Here is where Brown’s theory ends, with the articulation of an independent subject sharing agency with an exterior world. While Brown considers the problem of other selves a condition of object relations, we can utilize the Process Model to continue to map the cognitive process from world(space) or the domain of ‘exterior and many’ all the way around the Epistemological Field, toward the ‘many and interior’ and finally back to the ‘interior and one.’ Proceeding through the Epistemological Field, clockwise from object(world space) and the inter-objective domains, we then generate other selves, or the inter-subjective domain. In the Process Model, the dynamic operator from world to others is projection—corresponding not only to the recognition of other human selves, but also associated with the dynamics of primary projections onto non-humans, animals, dolls, amulets, idols, etc. A complete turn ends with the operations between the ‘interior and one’ which constitutes what Whitehead termed subjective unification; or a coherence among parts; namely the experience not of a series of operations, or discrete stages, but a unitary expression of the enveloped parts as one structural whole (aka “self-world-other” or Wilber’s co-emergent quadrants).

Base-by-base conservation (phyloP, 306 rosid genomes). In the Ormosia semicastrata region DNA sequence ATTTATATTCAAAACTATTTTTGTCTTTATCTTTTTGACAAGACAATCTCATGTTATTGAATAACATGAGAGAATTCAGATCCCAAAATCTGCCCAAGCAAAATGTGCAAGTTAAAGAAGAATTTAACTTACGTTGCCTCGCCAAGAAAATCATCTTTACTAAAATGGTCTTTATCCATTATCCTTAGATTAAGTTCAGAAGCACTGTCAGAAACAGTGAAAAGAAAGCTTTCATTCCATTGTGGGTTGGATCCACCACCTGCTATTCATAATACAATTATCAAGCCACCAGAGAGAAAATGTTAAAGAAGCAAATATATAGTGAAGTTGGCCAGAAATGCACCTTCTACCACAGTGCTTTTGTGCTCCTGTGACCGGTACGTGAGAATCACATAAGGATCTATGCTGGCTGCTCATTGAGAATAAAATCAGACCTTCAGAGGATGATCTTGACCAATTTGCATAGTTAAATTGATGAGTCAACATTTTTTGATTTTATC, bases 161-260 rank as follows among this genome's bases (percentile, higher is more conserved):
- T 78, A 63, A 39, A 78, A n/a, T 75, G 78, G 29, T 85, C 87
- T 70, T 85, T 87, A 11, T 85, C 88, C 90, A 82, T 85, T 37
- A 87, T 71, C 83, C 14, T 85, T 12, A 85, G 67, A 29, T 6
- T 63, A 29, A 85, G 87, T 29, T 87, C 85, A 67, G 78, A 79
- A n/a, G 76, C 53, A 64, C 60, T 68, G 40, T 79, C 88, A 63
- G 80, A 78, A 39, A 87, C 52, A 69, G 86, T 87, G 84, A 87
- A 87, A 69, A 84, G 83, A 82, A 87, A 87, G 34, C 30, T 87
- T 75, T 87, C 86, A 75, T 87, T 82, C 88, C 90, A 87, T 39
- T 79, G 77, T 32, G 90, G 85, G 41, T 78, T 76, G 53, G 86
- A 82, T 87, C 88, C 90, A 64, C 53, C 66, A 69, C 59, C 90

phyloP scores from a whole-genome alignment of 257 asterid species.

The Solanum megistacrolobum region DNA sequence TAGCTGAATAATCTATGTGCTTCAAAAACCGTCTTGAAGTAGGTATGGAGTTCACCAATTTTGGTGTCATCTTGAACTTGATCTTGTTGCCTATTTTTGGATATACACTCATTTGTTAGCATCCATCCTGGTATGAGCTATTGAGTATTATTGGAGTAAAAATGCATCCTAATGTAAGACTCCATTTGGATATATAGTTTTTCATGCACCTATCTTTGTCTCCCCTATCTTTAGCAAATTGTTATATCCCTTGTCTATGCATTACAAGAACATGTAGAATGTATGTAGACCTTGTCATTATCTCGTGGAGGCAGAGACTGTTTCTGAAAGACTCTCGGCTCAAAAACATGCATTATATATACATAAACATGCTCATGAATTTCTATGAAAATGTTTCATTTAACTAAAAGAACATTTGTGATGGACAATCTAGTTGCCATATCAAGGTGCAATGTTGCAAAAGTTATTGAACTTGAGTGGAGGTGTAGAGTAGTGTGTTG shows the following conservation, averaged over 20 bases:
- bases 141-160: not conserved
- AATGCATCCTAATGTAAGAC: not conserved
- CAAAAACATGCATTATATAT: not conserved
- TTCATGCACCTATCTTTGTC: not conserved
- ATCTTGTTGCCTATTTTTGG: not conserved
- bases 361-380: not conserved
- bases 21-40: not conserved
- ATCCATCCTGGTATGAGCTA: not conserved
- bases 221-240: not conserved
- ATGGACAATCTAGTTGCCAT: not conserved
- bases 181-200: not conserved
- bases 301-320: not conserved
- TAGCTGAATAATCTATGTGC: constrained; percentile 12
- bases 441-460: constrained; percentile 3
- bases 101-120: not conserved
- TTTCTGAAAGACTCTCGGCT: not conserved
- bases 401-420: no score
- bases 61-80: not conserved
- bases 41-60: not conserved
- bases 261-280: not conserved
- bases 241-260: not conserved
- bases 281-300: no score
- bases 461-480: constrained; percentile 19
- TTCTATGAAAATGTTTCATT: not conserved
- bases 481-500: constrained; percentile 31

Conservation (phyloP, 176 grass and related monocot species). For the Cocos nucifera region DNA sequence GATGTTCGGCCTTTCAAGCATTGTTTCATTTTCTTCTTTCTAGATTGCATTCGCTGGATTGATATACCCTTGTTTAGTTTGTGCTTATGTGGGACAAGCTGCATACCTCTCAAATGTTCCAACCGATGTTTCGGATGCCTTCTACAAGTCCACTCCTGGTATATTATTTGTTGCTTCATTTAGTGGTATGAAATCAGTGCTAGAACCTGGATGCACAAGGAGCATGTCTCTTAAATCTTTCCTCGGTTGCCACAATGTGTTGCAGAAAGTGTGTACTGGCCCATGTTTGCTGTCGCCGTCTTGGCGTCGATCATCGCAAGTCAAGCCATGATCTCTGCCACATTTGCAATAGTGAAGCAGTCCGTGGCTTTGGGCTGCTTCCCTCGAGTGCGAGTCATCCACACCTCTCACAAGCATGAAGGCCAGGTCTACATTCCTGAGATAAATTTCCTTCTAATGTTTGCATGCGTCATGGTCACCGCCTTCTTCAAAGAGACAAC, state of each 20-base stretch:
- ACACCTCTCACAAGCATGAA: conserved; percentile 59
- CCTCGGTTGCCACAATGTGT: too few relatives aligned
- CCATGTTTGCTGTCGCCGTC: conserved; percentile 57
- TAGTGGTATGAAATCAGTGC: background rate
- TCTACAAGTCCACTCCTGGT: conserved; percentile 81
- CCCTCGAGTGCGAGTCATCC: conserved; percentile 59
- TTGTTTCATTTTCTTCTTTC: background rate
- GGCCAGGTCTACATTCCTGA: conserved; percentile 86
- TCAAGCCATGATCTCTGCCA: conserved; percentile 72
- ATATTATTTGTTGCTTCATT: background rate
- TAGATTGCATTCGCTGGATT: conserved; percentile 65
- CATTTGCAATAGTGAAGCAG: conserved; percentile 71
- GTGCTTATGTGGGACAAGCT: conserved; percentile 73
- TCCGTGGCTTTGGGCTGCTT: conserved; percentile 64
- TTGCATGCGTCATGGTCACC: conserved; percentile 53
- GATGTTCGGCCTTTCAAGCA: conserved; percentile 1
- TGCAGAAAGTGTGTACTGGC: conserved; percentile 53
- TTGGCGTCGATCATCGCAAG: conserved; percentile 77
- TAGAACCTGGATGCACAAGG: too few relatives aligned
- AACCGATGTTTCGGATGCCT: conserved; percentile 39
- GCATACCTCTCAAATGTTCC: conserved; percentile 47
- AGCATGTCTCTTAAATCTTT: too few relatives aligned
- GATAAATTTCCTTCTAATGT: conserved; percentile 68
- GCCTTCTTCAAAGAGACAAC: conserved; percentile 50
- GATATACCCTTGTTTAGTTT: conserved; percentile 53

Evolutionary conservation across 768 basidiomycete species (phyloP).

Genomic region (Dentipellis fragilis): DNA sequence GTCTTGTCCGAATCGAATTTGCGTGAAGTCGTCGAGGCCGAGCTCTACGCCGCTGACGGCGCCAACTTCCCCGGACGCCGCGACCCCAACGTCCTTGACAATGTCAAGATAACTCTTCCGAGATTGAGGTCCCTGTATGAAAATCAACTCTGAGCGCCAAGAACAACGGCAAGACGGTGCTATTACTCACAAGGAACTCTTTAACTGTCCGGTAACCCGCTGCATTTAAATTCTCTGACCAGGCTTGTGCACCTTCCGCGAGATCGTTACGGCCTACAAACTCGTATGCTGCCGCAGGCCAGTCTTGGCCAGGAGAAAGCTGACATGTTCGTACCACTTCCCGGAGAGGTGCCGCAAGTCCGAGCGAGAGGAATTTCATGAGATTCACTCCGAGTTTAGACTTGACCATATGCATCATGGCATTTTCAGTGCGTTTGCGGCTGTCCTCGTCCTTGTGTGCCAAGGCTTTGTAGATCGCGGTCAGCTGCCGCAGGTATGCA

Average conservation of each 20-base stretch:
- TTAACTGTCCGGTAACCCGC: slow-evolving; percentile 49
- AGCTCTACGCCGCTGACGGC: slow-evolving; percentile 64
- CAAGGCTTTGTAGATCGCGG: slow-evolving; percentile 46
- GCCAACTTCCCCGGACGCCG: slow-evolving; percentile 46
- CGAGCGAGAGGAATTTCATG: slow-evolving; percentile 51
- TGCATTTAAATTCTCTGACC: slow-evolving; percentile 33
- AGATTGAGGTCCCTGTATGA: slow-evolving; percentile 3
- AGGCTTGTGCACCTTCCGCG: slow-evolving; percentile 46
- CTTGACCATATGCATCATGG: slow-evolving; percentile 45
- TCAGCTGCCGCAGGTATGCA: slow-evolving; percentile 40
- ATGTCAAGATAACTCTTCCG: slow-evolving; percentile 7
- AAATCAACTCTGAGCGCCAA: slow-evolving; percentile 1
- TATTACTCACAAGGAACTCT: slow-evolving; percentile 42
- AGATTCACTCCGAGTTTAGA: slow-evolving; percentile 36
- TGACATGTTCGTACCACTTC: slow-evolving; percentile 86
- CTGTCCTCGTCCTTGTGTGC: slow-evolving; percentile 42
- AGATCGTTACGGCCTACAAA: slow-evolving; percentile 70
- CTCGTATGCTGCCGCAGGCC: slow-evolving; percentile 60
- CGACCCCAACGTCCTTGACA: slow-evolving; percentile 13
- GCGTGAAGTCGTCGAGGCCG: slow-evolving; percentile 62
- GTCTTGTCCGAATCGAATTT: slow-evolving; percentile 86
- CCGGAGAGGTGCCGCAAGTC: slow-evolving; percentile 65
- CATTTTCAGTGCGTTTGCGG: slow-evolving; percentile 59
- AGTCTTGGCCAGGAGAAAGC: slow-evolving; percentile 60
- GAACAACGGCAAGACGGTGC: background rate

The Process Model asks us to think in terms of micro-steps that are transformationally related through a generative process. We can describe these transformations as operators that generate self-world-other. The processes generated by this transformational relation are:
emergence→ articulation→ withdrawal→ protraction→ projection→ unification
illustrated in Figure 4: